Op-Ed: The Impact of Dodd-Frank 1502: U.S. Sustainable and Responsible Investors Respond
Editor’s Note: The following opinion piece, co-authored by Trillium’s Susan Baker, along with Lauren Compere of Boston Common Asset Management, Bennett Freeman of Calvert Investments and Patricia Jurewicz of Responsible Sourcing Network, was published in Responsible Investor on January 23, 2015.
JANUARY 23, 2014: As a group of responsible investors with a keen interest in Section 1502 of the Dodd-Frank Consumer Protection and Wall Street Reform Act—known informally as the Conflict Minerals Provision—and the associated campaign to bring conflict-free mineral sourcing to the Democratic Republic of Congo (DRC) and Great Lakes Region, we write to respond to Responsible Investor’s recent article on this topic, “Clarity over Dodd-Frank conflict minerals rule still lacking as corporates fight back.” We recognize the need to educate readers as to the rule’s efficacy despite the measure of uncertainty created by legal challenges to the rule. We write to address how companies are complying with the law by implementing due diligence, the precedent that the legislation is setting for mandatory disclosures related to human rights concerns, and the impact the legislation is having in the DRC and the Great Lakes Region of Central Africa.
The U.S. Securities and Exchange Commission’s (SEC) conflict minerals rule was developed to implement Section 1502 of the Dodd-Frank Act, which became law in 2010. The final rule requires specified companies to undertake source and chain of custody due diligence to determine whether certain minerals (tin, tantalum, tungsten, and gold, or “3TG”) in their products may be contributing to conflict in the DRC and surrounding countries. Thus, the rule intends to encourage downstream issuers, such as electronics and automobile manufacturers that use 3TG in their products, to apply leverage to effect positive change upstream in the countries where these minerals are extracted.
The positive impacts of the rule must be emphasized. Despite the ongoing legal challenge led by industry trade associations, the majority of the rule remains intact . More than 1,300 companies complied with the disclosure requirement ahead of the first filing deadline in June 2014, by reporting their supply chain due diligence activities and findings. Companies that were unable to identify the countries of origin for all 3TG minerals in their supply chains benefitted from a two-year grace period, an accommodation set during the SEC’s rule-making process. Following continued due diligence to determine all of their minerals’ origins, these companies should report complete findings by 2016. We expect the overall quality of 1502 disclosures to improve over time as all companies subject to the rule deepen their inquiry into the sources of the minerals in their products.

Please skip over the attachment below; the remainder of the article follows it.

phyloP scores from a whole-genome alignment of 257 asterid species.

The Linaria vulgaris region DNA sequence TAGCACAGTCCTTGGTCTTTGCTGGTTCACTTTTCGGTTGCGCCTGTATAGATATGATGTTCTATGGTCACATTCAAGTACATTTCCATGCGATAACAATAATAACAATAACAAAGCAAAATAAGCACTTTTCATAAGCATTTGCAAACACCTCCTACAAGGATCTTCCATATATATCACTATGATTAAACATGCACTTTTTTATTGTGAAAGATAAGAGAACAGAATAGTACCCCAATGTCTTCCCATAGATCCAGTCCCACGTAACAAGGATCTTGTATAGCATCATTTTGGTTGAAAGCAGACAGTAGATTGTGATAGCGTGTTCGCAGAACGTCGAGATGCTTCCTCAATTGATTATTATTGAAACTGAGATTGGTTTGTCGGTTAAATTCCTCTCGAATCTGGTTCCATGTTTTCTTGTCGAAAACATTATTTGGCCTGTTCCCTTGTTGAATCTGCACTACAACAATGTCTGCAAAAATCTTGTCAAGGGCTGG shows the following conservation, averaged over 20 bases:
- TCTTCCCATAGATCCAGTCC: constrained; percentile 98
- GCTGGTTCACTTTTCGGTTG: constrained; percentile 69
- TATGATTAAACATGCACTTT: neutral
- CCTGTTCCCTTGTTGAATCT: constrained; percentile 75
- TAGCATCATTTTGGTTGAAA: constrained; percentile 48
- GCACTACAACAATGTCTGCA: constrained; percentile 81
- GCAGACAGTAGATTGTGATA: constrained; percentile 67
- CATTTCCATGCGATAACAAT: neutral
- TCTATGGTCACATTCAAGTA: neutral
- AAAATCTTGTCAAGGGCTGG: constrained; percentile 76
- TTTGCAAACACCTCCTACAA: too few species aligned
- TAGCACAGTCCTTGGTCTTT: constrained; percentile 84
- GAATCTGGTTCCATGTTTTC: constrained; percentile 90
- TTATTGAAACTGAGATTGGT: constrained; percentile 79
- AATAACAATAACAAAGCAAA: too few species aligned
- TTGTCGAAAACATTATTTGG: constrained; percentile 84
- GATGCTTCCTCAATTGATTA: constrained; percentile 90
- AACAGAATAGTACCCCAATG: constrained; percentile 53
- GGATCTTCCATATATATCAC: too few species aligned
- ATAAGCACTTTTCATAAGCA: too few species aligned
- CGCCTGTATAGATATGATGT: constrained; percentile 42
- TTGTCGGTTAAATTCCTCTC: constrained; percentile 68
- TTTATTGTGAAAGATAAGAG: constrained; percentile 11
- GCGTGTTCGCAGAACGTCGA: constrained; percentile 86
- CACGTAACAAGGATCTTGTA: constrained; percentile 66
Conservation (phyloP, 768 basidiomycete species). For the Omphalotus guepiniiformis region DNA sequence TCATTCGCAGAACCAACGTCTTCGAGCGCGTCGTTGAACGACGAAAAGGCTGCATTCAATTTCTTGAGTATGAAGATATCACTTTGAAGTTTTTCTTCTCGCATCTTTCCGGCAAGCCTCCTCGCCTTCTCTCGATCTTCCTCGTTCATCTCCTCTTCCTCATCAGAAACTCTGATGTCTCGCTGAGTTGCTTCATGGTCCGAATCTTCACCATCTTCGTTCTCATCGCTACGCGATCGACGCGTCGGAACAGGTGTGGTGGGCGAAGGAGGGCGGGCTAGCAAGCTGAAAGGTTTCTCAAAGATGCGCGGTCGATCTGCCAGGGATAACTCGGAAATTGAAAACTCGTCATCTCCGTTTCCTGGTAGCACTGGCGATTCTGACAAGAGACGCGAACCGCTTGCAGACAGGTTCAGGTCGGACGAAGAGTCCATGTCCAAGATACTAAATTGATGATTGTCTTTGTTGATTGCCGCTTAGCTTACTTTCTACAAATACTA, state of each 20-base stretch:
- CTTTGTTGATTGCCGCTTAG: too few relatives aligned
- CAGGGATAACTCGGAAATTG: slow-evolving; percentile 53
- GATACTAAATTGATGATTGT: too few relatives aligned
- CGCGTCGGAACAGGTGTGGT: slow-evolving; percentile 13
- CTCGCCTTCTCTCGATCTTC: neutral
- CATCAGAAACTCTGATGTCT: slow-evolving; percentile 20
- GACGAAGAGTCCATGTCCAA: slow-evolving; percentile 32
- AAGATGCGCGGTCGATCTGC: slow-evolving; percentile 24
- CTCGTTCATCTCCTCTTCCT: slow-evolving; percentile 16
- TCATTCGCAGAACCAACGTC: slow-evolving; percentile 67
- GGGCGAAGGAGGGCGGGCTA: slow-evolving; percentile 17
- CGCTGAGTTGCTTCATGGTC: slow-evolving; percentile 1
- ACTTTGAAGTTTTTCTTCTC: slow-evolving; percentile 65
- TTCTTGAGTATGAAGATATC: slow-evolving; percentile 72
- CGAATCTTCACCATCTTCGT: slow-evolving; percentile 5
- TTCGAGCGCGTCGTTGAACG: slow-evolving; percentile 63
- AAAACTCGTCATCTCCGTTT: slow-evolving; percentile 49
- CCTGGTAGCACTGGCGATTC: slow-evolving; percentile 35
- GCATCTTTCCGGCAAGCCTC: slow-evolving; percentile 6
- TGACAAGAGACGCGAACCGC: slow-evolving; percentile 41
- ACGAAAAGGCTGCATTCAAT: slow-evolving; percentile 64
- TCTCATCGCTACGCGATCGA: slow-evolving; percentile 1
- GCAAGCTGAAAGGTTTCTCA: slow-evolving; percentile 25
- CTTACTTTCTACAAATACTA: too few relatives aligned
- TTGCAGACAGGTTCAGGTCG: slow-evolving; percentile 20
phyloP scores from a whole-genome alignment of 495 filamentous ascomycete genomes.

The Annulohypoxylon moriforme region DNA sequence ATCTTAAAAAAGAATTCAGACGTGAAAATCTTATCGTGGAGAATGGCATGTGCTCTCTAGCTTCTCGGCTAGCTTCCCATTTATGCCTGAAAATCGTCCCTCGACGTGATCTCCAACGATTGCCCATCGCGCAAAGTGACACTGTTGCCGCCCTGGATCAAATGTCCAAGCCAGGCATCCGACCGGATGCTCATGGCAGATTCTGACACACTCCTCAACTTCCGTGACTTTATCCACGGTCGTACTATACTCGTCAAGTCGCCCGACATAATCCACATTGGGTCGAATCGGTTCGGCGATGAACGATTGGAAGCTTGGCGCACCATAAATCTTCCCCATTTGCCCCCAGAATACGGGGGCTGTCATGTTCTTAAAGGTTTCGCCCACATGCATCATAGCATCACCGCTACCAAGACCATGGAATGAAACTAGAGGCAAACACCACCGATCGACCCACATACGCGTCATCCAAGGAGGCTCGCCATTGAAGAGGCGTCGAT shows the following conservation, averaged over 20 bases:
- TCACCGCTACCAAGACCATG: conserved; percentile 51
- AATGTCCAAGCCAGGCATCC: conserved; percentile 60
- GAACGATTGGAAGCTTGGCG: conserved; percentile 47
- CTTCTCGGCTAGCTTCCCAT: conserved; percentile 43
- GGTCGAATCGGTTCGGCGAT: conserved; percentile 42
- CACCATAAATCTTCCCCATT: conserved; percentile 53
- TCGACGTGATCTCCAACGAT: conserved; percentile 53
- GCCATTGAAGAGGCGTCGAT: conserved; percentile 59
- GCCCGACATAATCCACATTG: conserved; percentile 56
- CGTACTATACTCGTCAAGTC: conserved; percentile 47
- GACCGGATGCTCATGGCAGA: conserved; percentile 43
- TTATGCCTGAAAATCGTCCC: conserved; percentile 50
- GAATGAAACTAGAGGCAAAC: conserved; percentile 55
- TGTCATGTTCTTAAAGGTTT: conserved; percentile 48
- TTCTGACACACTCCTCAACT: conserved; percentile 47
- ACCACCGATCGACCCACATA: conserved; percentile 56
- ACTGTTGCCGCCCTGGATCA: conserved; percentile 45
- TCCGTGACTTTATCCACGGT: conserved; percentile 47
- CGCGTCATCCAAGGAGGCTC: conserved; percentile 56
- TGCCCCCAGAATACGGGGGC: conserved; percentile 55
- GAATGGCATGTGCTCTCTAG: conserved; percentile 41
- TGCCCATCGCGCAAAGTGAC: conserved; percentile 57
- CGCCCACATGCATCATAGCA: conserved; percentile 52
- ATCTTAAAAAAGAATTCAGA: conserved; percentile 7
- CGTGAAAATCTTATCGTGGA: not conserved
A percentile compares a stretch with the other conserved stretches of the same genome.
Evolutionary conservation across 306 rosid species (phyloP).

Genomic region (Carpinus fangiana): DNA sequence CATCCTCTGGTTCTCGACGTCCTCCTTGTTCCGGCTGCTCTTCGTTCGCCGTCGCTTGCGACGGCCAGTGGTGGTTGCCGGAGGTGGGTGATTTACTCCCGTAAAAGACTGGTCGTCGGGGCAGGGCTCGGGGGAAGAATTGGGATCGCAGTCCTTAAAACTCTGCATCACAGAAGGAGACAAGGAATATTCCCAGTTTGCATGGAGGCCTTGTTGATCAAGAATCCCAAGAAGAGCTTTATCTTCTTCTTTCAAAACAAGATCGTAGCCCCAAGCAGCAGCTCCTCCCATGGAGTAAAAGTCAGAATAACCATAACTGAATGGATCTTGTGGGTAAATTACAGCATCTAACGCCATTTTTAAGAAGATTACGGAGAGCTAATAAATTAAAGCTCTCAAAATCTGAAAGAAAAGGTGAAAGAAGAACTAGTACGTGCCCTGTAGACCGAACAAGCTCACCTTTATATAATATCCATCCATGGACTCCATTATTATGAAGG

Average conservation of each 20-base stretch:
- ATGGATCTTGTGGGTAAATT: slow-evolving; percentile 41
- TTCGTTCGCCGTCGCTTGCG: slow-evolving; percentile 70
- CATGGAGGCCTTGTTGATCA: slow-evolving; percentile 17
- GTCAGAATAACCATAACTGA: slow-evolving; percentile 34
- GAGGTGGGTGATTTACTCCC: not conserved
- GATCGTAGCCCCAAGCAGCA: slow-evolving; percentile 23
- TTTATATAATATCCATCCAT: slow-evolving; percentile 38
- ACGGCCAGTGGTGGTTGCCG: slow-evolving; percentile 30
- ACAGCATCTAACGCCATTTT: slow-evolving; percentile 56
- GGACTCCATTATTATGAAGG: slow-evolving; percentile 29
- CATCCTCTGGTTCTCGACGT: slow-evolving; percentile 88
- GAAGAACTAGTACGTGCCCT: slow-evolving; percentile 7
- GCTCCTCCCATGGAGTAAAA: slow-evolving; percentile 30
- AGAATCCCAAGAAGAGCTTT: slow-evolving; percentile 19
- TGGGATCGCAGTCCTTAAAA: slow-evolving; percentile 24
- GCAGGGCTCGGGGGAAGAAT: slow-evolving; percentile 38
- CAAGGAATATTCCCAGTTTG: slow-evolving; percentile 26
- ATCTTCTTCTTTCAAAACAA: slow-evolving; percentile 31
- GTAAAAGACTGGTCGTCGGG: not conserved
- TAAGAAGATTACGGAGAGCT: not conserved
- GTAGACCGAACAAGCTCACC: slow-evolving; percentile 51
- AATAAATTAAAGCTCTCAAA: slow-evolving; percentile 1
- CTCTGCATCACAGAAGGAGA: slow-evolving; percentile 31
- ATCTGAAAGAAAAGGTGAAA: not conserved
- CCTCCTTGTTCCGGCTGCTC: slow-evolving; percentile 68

The passage of Dodd-Frank 1502 enabled the United States’ first federally-mandated, human rights-related corporate disclosure. By recognizing the materiality of effective supply chain management and of evaluating and mitigating human rights risks, the rule sets a strong precedent for future corporate disclosure requirements related to companies’ social impacts. The rule also has won the support of industry leaders whose innovations have begun to transform relevant mineral supply chains in the DRC and the surrounding region.
Initiatives, such as the Solutions for Hope project led by Motorola Solutions and the International Tin Research Institute’s (ITRI) Tin Supply Chain Initiative (iTSCi), are working to certify “conflict-free” minerals from the DRC and neighboring countries. If minerals from the DRC are certified through iTSCi or another approved program, the minerals can be sold and reported by issuers to be “conflict-free.” (The “conflict-free” categorization indicates that the minerals did not originate in a militia-controlled mine; this term does not refer to the mine’s geographic location.). Thus far, 125 mines in the DRC have been validated as conflict-free and 200 more mines are scheduled for certification in 2015. To offer transparency on the processors of these conflict-free minerals, the multi-industry Conflict-Free Sourcing Initiative (CFSI) developed the Conflict-Free Smelter Program to certify conflict-free 3TG smelters and refiners. Currently, 134 smelters and refiners have been verified as conflict-free globally and another 51 are undergoing audits.
Through its implementation, Section 1502 has operationalized the notion of sustainable sourcing and has encouraged more than 1,300 companies to trace their supply chains and make better informed mineral sourcing decisions. This improved awareness and increased capacity to mitigate material risks not only enhance companies’ ability to do business—they also benefit shareholders and stakeholders around the world.
The legal challenge from the National Association of Manufacturers, U.S. Chamber of Commerce, and Business Roundtable against the SEC resulted in a federal appellate court’s elimination of the requirement that companies report that their products have “not been found to be ‘DRC conflict free.’” In its decision, the court did not strike companies’ due diligence and broader reporting requirements under the SEC rule implementing Dodd-Frank Section 1502.
Susan Baker, Vice President, Shareholder Advocacy
Trillium Asset Management LLC
Lauren Compere, Managing Director
Boston Common Asset Management
Bennett Freeman, Senior Vice President of Sustainability Research and Policy
Patricia Jurewicz, Director
Responsible Sourcing Network